Pali Term: Parimukhaṃ

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Pali Term: Parimukhaṃ

Postby Dmytro » Thu Sep 16, 2010 4:39 am

Hello Pali friends,

The earliest explanation in Vibhanga clearly states that 'parimukhaṃ' means the area at the tip of the nose (nāsikagge) or at the lip of the mouth (mukhanimitte):

"Parimukha.m sati.m upa.t.thapetvaa"ti tattha katamaa sati? Yaa sati anussati pa.tissati …pe… sammaasati - aya.m vuccati "sati". Aya.m sati upa.t.thitaa hoti supa.t.thitaa naasikagge vaa mukhanimitte vaa. Tena vuccati "parimukha.m sati.m upa.t.thapetvaa"ti.

Vibhangapali .252

Patisambhidamagga and Atthakatha explains 'mukha' as 'niyyāna' - "way out, outlet" (of the breath).

Parimukhaṃ satiṃ upaṭṭhapetvāti. Parīti pariggahaṭṭho. Mukhanti niyyānaṭṭho. Satīti upaṭṭhānaṭṭho. Tena vuccati – ‘‘parimukhaṃ satiṃ upaṭṭhapetvā’’ti.

Patisambhidamagga 1.176


Bhikkhu Sona quotes Patisambhidamagga-Atthakatha:

"Has the sense of embracing" is in the sense of being embraced. What is embraced? The outlet. What outlet? Concentration based on mindfulness of breathing is itself the outlet, right up to the arahant path. Hence "has the sense of outlet" is said. The meaning of "outlet from the round of rebirths" is expressed by the meaning of the word mukha (mouth) as foremost (front). "Has the sense of establishing" is in the sense of individual essence. The meaning expressed by all these words is: Having made mindfulness an embraced outlet. But some say that "has the sense of embracing'" stands for "embracing as the meaning of mindfulness," and that "has the sense of outlet" stands for "door of entry and exit as the meaning of in-breaths and out-breaths." Then what is meant is: Having established mindfulness as the embraced outlet of the in-breaths and out-breaths.(Note 14, Engl. Ed.; PsA 350-1)


http://www.arrowriver.ca/dhamma/nimitta.html


"parimukha.m sati.m upa.t.thapetvaati kamma.t.thaan'aabhimukha.m sati.m .thapayitvaa. mukhasamiipe vaa katvaati attho. teneva vibha'nge vutta.m - "aya.m sati upa.t.thitaa hoti sіpa.t.thitaa naasikagge vaa mukhanimitte vaa, tena vuccati parimukha.m sati.m upa.t.thapetvaa"ti (vibha. 537). athavaa pariiti pariggaha.t.tho. mukhanti niyyaana.t.tho. satiiti upa.t.thaana.t.tho. tena vuccati- "parimukha.m satin"ti. eva.m pa.tisambhidaaya.m vuttanayenapettha attho da.t.thabbo. tatraaya.m sa'nkhepo- "pariggahitaniyyaanasati.m katvaa"ti.

Silakkhandhavagga-Atthakatha 1.211


However the article in Pali-English dictionary, referring to the same Patisambhidamagga passage states that:

Parimukha (adj.) [pari+mukha] facing, in front; only as nt. adv. ˚ŋ in front, before, in phrase parimukhaŋ satiŋ upaṭṭhapeti "set up his memory in front" (i. e. of the object of thought), to set one's mindfulness alert Vin i.24; D ii.291; M i.56, 421; S i.170; A iii.92; It 80; Ps i.176 (expld); Pug 68; DA i.210. Also in phrase ˚ŋ kārāpeti (of hair) Vin ii.134 "to cut off (?) the hair in front" (i. e. on the breast) Vin. Texts iii.138, where is quoted Bdhgh's expln "ure loma -- saŋharaṇaŋ."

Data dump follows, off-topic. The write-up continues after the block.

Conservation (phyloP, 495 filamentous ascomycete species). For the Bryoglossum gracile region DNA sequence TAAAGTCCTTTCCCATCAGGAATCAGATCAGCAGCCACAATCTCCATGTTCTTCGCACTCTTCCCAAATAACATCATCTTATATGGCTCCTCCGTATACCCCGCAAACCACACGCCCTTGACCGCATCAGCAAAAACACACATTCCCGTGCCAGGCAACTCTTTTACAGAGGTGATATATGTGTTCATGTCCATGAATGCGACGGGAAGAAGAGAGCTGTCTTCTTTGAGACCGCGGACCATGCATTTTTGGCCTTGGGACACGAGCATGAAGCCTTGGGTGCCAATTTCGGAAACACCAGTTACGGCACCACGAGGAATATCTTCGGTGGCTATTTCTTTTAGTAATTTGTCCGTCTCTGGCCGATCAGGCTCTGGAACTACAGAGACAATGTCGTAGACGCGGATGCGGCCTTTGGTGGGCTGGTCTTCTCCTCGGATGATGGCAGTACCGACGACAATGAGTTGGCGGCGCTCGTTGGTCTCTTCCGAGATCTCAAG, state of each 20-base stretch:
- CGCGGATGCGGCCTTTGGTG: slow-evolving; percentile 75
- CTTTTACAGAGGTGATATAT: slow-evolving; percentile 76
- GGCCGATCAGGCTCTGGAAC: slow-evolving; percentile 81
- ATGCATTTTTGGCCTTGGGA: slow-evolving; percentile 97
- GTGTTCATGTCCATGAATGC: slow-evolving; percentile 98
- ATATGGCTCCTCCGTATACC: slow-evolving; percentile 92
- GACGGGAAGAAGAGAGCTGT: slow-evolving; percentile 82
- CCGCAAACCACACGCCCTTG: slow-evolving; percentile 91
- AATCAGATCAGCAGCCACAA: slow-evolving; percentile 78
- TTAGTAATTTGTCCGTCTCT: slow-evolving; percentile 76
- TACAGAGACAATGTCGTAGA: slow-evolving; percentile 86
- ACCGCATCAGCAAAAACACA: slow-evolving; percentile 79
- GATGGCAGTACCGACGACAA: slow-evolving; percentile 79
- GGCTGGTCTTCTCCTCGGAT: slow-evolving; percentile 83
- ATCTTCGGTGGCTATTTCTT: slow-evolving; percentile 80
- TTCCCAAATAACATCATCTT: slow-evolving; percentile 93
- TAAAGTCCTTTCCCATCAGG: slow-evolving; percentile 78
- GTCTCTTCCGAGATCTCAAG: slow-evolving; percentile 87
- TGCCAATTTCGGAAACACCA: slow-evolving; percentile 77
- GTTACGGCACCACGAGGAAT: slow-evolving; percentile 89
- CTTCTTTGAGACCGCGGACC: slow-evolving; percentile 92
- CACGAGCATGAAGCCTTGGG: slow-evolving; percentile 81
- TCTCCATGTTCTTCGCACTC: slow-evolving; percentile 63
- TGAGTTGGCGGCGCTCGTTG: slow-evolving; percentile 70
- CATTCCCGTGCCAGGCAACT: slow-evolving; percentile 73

Perhaps the error is due to explanation of Buddhaghosa, mentioned in the article:

'Parimukhanti ure lomasa.mhara.na.m'

(Parimukhaṃ means cutting off the hair on the breast)

Culavagga-Atthakatha 6.1211

This commentary refers to the passage:

“Na, bhikkhave, massu kappaapetabba.m …pe… na massu va.d.dhaapetabba.m… na golomika.m kaaraapetabba.m… na caturassaka.m kaaraapetabba.m… na parimukha.m kaaraapetabba.m… na a.d.dhaduka.m kaaraapetabba.m… na daa.thikaa .thapetabbaa… na sambaadhe loma.m sa.mharaapetabba.m".

(Bhikkhu, the beard should not be trimmed, the beard should not be enlarged, should not be cut into a ball- or cluster-shape, should not be cut into quadrangular shape, should not be cut around the _mouth_, should not be cut in 'half-dyad', should not be arranged in whiskers, the hair should not be made grown at pudendum.)

Culavagga 2.134 5.Khuddakavatthuuni

Thanissaro Bhikkhu writes in this regard:

"The beard is not to be dressed. The beard is not to grown long. It is not to be dressed as a goatee. It is not to be trimmed as a rectangle. The hair of the chest is not to be dressed. The hair of the stomach is not to be dressed. (The translation of these last two statements follows the Commentary. An alternative translation, not supported by the Commentary, reads them as prohibitions connected with facial hair, in which the first one (parimukhaṃ) could be read as "moustache" and the second (aḍḍharukaṃ or aḍḍhadukaṃ) as "a mutton-chop beard.")"

http://www.accesstoinsight.org/lib/auth ... .ch01.html


Indeed what a phantasy it would take to dress the hair of the chest and stomach!

So evidently the interpretation of 'parimukhaṃ' as 'in front' ignores the Vibhanga, and is based on the unrelated commentary.

Metta, Dmytro

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Re: Pali Term: Parimukhaṃ

Postby lojong1 » Tue Sep 28, 2010 1:44 am

Pp.128-129 and notes 47 ff from Anaalayo's Direct Path offer some more sutta contexts for parimukham.
http://books.google.ca/books?id=m8QdXyA ... am&f=false

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Re: Pali Term: Parimukhaṃ

Postby Dmytro » Fri Oct 01, 2010 8:21 pm

lojong1 wrote:Pp.128-129 and notes 47 ff from Anaalayo's Direct Path offer some more sutta contexts for parimukham.


It's, e.g.
- D III 49, M I 274, A IV 437 - overcoming the hindrances;
- A I 183 - divine abodes.

Analayo writes that: